There are other options for entrepreneurs. The New Jersey Business Incubation Network (NJBIN, www.njbin.org ) is establishing a small fund for incubator client companies that will provide a cash match for up to $50,000 to assist start-up companies. The funds are provided by the New Jersey Commission on Science and Technology (http://www.nj.gov/scitech). NJBIN is an association of incubator managers connected to the 14 incubators in the State of New Jersey. Other sources are available for companies with “high-value” products. But most entrepreneurs will find themselves out on their own.

Those who do may also want to turn to support organizations such as the Entrepreneurs Forum of Southern New Jersey (www.efsnj.org), which holds monthly meetings to assist small and start-up companies in successfully building their customer base and revenues. In February, for example, the group held a meeting on leasing as an alternative method of financing a start-up or small business expansion. Meetings with similar topics are scheduled every month except during the summer.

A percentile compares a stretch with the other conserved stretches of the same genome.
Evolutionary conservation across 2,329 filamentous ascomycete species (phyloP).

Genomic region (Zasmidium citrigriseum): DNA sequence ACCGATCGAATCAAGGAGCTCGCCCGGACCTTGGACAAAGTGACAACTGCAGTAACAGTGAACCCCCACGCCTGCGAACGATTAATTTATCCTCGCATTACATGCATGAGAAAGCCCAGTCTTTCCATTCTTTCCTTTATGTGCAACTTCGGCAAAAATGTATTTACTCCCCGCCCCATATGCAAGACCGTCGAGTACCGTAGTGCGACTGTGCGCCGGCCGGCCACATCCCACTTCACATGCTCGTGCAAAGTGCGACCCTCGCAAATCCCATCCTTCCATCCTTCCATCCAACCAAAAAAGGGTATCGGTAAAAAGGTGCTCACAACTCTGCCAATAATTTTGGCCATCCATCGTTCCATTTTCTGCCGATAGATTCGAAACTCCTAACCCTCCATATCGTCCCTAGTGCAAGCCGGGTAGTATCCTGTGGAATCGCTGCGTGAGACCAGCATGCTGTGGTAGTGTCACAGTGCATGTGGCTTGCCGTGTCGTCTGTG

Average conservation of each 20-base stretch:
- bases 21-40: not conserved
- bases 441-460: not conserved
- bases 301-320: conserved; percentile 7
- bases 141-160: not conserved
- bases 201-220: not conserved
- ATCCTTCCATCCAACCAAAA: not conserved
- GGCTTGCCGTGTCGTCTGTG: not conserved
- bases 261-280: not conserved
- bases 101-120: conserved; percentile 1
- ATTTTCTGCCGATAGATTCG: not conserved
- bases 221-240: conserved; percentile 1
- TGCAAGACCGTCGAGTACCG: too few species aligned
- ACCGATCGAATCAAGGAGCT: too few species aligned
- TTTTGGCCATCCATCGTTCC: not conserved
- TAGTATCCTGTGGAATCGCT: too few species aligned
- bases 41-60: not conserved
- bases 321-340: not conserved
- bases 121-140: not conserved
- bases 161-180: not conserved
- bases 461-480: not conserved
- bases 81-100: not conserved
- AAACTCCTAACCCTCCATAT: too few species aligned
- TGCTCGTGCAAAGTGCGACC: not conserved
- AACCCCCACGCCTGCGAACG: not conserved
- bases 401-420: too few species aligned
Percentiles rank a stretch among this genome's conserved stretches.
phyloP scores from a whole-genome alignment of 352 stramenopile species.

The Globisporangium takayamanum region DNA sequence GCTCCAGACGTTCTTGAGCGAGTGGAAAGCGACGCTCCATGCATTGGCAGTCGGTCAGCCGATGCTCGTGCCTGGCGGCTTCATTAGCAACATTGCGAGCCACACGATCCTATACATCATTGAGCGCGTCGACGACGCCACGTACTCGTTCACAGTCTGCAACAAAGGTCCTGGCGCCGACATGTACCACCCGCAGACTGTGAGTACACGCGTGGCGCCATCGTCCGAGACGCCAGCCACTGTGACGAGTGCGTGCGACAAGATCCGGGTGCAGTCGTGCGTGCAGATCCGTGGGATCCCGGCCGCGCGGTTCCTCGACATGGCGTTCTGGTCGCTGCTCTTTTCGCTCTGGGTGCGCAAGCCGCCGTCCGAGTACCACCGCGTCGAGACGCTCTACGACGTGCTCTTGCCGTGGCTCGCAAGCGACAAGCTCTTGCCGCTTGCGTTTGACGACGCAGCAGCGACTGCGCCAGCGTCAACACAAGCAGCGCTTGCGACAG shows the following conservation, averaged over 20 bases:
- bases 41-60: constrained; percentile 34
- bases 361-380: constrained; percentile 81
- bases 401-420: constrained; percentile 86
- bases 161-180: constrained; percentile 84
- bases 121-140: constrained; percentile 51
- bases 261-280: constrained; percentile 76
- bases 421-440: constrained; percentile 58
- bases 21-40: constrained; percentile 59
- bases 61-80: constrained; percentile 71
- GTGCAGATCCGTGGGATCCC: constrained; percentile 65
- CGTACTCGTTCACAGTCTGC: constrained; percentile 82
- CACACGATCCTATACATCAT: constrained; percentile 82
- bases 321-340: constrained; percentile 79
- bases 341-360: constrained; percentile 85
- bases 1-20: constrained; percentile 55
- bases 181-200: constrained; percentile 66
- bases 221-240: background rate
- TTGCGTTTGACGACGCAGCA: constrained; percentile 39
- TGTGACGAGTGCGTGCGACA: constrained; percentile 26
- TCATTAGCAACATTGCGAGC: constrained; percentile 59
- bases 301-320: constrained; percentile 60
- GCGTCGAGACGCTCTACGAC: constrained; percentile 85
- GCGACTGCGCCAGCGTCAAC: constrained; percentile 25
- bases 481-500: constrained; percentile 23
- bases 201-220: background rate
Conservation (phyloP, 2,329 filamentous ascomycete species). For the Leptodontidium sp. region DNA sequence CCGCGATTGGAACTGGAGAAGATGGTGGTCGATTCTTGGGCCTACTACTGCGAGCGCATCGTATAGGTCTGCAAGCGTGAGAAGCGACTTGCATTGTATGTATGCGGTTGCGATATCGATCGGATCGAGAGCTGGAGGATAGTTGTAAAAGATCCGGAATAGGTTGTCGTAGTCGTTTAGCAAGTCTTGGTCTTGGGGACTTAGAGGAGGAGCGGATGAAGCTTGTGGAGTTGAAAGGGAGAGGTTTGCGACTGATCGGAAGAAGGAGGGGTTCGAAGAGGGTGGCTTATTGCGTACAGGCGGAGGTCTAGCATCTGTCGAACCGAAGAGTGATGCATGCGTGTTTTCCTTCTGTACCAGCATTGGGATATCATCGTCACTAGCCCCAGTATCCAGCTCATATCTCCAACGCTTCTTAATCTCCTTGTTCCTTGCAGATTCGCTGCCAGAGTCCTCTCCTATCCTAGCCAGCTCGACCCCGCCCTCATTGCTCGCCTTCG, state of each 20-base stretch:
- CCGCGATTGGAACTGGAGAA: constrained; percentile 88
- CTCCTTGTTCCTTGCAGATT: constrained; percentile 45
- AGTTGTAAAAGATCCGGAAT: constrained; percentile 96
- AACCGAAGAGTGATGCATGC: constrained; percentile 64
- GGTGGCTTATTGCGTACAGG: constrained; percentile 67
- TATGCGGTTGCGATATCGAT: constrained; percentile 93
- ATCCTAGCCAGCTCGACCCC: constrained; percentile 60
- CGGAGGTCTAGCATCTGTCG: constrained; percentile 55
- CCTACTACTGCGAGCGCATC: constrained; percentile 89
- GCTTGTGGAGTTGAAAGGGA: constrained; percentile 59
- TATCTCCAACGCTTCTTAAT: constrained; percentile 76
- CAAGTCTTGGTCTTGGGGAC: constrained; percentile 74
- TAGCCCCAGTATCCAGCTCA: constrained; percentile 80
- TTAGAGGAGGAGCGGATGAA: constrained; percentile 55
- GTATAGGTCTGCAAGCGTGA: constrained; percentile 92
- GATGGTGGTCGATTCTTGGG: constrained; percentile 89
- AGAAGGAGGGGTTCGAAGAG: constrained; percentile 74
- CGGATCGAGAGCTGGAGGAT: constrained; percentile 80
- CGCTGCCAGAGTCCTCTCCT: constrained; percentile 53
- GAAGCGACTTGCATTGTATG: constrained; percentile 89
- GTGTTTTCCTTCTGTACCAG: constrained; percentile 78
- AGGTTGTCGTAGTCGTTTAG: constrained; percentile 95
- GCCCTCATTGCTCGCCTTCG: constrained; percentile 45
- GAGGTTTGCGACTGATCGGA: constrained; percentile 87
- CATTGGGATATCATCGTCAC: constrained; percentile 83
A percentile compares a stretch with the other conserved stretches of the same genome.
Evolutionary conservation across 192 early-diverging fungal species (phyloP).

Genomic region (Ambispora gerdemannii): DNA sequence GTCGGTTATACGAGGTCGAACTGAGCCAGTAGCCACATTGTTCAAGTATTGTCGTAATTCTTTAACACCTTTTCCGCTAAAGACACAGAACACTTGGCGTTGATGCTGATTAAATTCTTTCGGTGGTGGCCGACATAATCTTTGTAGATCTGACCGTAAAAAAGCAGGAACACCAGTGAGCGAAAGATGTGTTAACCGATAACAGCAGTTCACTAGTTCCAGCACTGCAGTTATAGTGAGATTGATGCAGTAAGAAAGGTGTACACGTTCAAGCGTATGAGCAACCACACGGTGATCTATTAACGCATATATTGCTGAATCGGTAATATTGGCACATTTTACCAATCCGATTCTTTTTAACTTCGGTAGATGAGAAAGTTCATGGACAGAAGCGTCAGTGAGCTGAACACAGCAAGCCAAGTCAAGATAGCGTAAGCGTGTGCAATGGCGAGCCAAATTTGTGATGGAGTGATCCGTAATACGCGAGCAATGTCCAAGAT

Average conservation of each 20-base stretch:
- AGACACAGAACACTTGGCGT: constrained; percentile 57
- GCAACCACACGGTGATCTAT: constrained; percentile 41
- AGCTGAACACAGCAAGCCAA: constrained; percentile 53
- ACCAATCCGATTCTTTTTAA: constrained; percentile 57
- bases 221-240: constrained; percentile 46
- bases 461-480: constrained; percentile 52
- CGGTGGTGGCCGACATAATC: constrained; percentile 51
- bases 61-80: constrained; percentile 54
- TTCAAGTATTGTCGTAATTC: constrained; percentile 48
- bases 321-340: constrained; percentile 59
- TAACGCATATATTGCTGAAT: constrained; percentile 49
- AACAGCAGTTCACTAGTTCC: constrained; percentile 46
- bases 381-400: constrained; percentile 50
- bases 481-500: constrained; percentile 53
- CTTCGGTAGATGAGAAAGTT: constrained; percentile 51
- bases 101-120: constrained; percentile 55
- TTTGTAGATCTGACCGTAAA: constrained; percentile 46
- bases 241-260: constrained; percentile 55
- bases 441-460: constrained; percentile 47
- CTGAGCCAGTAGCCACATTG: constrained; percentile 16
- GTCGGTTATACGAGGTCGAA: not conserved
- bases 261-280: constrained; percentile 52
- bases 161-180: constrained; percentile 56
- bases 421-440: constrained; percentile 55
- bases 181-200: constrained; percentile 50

Entrepreneurs also may look to higher education for assistance. The Rowan University Incubator has assisted more than 40 companies in the last year. All are “associate” companies because the Incubator has not yet moved into its new space in the South Jersey Technology Park (http://www.sjtechpark.com/). “We are expecting to move in sometime this summer,” said Peter Jamieson, associate director of the Center for Innovation and Entrepreneurship and the incubator manager. “Once we have actual space, we can offer support on a more regular basis to our client companies. The incubator provides monthly mentoring as well as office space and most business amenities as part of the total package provided to all client companies.”